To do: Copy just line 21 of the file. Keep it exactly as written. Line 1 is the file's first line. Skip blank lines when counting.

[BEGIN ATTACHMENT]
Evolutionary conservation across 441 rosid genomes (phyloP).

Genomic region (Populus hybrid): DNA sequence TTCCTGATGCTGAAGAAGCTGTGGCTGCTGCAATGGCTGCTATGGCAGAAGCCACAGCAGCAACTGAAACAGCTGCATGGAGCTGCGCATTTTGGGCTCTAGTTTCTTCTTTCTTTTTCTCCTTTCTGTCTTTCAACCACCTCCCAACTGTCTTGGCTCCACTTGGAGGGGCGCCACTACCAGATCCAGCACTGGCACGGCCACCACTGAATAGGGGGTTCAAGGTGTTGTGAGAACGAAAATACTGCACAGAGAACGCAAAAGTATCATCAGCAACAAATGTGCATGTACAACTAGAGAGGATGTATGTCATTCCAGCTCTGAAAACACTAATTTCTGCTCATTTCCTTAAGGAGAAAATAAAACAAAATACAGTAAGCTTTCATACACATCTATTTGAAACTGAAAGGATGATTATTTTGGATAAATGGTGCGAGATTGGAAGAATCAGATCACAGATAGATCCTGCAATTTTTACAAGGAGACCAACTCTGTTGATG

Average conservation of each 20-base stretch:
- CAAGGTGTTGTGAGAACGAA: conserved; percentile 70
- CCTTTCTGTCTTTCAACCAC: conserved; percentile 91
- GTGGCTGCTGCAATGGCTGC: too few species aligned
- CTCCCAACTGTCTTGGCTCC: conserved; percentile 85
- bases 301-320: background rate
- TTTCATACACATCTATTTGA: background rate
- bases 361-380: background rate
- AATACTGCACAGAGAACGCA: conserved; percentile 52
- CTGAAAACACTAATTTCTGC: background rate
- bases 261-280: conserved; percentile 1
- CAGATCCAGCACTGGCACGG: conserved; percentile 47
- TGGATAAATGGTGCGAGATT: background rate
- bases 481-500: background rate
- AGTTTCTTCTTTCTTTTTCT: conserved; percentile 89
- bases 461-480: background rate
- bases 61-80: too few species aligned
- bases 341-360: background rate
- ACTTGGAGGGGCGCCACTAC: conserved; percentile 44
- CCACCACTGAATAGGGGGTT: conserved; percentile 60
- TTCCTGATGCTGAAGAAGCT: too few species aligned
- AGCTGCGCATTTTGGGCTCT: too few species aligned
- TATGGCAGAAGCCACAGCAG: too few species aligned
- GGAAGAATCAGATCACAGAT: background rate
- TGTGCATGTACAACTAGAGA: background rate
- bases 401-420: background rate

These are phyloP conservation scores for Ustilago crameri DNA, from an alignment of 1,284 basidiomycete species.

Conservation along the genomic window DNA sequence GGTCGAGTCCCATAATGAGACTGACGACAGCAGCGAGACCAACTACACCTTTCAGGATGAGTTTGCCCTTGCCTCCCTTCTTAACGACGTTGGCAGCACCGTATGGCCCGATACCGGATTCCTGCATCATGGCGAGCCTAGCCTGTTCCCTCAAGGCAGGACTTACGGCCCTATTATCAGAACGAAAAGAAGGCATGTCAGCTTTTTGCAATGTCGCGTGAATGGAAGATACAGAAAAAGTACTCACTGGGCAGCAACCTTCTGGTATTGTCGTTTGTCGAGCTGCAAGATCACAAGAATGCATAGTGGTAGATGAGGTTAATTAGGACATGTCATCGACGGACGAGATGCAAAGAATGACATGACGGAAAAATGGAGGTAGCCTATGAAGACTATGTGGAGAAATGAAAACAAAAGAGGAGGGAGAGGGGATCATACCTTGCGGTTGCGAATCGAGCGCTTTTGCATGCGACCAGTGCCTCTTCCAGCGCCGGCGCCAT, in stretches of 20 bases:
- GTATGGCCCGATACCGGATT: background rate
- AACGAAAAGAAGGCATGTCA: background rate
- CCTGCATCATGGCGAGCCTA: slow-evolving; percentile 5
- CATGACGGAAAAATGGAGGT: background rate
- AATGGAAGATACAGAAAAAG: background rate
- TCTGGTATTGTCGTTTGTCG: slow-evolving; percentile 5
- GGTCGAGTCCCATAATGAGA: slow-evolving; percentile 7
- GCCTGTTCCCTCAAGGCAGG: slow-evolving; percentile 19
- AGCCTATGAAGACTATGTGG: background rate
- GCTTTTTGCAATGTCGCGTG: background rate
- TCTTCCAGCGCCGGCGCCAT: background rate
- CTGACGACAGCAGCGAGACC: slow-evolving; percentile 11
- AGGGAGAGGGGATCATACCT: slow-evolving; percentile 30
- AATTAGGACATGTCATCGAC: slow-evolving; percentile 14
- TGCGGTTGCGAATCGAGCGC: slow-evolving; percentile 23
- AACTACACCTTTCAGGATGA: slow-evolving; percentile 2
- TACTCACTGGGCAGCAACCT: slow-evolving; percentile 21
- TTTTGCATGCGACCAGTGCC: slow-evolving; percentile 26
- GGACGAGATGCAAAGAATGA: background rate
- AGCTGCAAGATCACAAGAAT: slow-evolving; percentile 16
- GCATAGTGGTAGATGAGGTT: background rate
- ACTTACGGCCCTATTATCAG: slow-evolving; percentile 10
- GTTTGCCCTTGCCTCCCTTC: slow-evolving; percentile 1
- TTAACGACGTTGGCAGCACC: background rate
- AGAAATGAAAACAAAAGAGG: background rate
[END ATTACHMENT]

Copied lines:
- ACTTGGAGGGGCGCCACTAC: conserved; percentile 44